The ABCs of Washington state’s government
The Puget Sound’s transportation network poses a severe test of patience for Pierce County residents, and not just during the dozens of hours drivers spend stuck in traffic each year.
By now it’s common knowledge that a Sound Transit light-rail connection between Tacoma and points north won’t arrive here until 2030.
What’s less well known is that state Route 167, an unfinished corridor that has stymied the movement of goods and people between Tacoma and points east for decades, won’t be completed until 2031.
The Legislature wisely included this missing link in a massive statewide transportation package four years ago. SR 167 accounts for half of a $2 billion regional megaproject; the other half is designated for State Route 509 in King County.
Together, this mix of new pavement, ramps and interchanges is known as the Puget Sound Gateway. But scheduled completion is more than a decade away.
Fortunately, legislators have the power to build the Gateway on a shorter timeline, though it’s a tough sell politically; the state would have to impose full tolling earlier than planned and sell construction bonds based on the increased stream of toll revenue.
Transportation officials have drawn up three acceleration options, ranging from 2 to 4 ½ years. The option now being kicked around in Olympia splits the difference at three years; initial tolling would begin in 2025, full tolling would be in place in 2028 (instead of 2031) and the SR 167 connection would open in 2028 (instead of 2031).
At last, Pierce County’s patience may be rewarded.
It’s not a Republican issue or a Democratic issue. It’s an economic development issue, and it deserves bipartisan support.
Not only does the Puget Sound region stand to benefit, but so do Washington taxpayers. A WSDOT study determined $893 million in economic impact and $43 million in inflation savings by paying for the work sooner.
Rep. Jake Fey, D-Tacoma, is trying to round up votes in the House. We like his chances, since he’s in a position to broker deals as House Transportation Committee chair.
Sen. Hans Zeiger, R-Puyallup, is leading the fight in his chamber. Last week, he pushed for an amendment to a bill in the Senate Transportation Committee to allow toll revenues to be bonded. It failed, but some senators said they might support it later.
“The good news is that the groundbreaking for the project is going to happen this year, but when I tell constituents the project is not going to be done until 2031, they’re shocked,” Zeiger told the committee. “So I hope we can give them some assurance this year that we will accelerate the Gateway project.”
The unfinished four-mile section of SR 167 between Puyallup and Interstate 5 has been a major disruption to Washington commerce since work stopped on it in the late 1980s.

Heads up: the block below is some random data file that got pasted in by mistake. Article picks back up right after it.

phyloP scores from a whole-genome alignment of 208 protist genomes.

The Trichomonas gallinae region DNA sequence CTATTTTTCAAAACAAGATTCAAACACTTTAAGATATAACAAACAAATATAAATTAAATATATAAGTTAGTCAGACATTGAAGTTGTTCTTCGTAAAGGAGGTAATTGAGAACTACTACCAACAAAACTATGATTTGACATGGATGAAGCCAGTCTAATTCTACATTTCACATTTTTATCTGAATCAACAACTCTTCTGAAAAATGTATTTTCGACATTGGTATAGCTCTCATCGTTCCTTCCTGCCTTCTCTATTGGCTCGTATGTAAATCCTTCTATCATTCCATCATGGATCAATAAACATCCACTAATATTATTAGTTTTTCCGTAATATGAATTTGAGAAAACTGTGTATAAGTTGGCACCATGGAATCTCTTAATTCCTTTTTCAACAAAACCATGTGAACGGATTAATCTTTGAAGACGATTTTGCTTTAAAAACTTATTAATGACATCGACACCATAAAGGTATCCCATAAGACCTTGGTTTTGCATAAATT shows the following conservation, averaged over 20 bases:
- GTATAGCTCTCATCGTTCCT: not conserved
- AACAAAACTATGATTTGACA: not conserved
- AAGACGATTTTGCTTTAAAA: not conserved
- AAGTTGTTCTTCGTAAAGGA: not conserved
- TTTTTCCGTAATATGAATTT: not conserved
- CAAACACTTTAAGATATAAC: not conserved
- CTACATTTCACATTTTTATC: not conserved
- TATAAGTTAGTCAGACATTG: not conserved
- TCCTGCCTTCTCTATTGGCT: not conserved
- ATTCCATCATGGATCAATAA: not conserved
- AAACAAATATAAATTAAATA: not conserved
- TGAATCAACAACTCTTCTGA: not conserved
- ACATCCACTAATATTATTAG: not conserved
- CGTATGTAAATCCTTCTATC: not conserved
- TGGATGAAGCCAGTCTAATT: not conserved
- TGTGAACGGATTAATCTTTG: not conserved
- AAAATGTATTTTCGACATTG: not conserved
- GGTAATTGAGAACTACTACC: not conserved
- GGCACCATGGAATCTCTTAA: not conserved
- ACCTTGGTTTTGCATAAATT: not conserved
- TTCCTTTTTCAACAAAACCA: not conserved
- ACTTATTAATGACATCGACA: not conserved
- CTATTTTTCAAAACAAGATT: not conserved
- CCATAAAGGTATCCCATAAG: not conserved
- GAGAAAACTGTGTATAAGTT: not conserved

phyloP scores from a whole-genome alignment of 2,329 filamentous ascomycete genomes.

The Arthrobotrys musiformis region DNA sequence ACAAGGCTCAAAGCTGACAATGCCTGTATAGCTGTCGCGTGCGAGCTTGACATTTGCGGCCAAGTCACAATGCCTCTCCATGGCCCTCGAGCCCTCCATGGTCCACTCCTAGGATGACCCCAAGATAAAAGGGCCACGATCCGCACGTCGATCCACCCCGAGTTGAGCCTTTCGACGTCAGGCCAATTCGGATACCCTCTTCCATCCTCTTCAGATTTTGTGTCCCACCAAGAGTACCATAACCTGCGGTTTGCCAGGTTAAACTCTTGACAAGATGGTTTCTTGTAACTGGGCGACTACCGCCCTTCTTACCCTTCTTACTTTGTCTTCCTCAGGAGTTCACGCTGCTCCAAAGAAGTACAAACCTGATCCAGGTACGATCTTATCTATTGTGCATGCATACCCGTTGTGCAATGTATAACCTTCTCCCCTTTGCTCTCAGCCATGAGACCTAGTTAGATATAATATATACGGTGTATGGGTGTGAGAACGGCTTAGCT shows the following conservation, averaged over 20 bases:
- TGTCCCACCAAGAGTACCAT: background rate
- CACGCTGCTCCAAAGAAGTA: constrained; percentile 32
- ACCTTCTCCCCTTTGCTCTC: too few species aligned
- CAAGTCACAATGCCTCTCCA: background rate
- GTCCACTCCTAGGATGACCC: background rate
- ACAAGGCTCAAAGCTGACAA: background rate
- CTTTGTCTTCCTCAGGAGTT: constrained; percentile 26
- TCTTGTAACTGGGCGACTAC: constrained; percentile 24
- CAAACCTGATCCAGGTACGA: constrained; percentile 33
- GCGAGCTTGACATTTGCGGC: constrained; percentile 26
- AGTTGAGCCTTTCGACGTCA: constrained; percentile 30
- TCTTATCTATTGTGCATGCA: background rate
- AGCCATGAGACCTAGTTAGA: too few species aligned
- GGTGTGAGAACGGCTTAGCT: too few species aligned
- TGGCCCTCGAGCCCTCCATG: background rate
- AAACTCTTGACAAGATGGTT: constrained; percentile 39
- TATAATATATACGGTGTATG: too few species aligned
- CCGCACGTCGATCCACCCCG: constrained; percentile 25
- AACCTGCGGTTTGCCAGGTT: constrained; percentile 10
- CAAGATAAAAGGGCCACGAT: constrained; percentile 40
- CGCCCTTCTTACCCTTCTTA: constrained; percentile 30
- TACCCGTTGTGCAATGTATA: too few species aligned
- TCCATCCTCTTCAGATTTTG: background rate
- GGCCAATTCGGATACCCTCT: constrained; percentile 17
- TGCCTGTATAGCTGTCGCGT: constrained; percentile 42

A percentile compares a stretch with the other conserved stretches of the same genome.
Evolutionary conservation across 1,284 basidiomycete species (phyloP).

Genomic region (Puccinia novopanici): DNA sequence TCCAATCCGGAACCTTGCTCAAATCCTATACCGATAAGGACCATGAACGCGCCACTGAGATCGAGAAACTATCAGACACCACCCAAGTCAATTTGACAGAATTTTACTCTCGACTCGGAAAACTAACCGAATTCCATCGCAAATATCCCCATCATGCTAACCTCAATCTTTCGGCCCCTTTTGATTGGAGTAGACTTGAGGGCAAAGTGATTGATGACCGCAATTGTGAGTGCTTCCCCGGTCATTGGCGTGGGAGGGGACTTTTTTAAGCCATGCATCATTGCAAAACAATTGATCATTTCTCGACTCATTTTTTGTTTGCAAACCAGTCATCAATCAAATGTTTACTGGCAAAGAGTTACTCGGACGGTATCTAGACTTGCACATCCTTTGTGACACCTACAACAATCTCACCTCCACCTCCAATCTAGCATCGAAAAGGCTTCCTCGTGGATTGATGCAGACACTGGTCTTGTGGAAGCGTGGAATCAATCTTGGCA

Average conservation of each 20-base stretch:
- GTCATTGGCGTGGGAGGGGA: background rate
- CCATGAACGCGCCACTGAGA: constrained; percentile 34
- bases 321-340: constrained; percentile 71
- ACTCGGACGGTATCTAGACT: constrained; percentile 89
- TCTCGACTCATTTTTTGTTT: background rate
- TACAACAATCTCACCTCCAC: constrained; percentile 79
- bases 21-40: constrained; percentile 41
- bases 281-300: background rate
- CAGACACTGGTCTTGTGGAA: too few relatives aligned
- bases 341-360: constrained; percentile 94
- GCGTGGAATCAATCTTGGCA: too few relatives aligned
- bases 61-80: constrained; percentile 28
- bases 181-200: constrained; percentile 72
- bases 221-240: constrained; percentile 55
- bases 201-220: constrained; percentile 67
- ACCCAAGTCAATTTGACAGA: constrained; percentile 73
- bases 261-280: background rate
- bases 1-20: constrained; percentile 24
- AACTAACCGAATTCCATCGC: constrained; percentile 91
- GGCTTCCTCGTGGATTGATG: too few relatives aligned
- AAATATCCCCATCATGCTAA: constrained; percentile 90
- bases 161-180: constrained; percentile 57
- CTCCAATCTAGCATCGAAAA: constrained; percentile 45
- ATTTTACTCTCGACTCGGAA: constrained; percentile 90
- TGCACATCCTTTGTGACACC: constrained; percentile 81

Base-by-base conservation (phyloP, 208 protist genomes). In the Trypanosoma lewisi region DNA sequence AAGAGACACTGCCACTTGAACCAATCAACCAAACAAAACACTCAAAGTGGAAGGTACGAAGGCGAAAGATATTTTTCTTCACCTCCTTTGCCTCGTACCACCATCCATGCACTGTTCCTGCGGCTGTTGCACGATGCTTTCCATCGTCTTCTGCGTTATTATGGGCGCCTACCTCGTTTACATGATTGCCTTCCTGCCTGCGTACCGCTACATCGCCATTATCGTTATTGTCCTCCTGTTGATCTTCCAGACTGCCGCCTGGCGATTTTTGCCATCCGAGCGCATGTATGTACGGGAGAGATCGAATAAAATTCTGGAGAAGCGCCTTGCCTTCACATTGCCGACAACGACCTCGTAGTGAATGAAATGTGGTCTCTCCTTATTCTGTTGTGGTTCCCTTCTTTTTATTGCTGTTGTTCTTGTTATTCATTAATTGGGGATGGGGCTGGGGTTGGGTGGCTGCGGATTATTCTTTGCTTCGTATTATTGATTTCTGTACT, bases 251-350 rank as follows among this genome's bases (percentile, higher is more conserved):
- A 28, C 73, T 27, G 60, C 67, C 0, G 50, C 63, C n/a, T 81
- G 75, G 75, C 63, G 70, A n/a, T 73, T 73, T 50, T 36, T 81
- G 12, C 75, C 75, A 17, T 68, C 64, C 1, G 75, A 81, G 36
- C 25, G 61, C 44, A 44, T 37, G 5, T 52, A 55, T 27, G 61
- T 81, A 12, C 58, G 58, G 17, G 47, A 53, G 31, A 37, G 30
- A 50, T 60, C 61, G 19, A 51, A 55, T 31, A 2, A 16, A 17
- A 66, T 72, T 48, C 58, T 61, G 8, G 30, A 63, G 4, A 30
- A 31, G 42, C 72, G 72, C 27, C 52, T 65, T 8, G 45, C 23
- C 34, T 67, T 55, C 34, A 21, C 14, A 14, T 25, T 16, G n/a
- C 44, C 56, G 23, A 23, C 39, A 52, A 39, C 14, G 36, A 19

If the Port of Tacoma is Pierce County’s economic engine, then SR 167 is a damaged link in the chain that keeps the engine from breaking down.
Fix this link, and trucks will be able to transport cargo much faster in and out of Tacoma and Seattle port facilities, moving freight more reliably through the Kent and Puyallup valleys as far east as Chicago — and unclogging freeways for the rest of us.
Washington legislators took a bold step to do this in 2015 when they approved a landmark transportation funding package, anchored by a 11.7-cent gas tax increase. A big chunk of it is set aside for the Puget Sound Gateway.
What they didn’t do was authorize the new tolls that are needed to generate $180 million toward the total cost. Two bills in the Legislature this year would plug that gap. Senate Bill 5825 and House Bill 2132 would allow tolling for the Gateway project, make express toll lanes permanent on SR 167 and Interstate 405, and create separate revenue accounts for each.
Some lawmakers are philosophically opposed to expanding the web of toll collections in Washington. We understand where they’re coming from; tolls are an unpleasant pill to swallow. But they’re also an effective tool for building 21st century transportation infrastructure, and they’re more reliable than gas taxes in the age of electric vehicles.
The burden of tolls, along with the burden of taxes in general for this project, make it important for the state to hold contractors accountable through the use of incentives and other tools. Contractors should receive bonuses for early completion and penalties for missed deadlines.
Zeiger says he won’t support the larger tolling authorization bill unless it includes provisions for an accelerated completion of SR 167. Perhaps his quid pro quo will prove effective as negotiations proceed.
Whatever it takes to get it done, the local delegation should unite for the sake of economic competitiveness and quality of life.
It’s been said that patience is a virtue. But when you account for how long Pierce County residents have waited for a decent transportation system, they’re plenty virtuous already.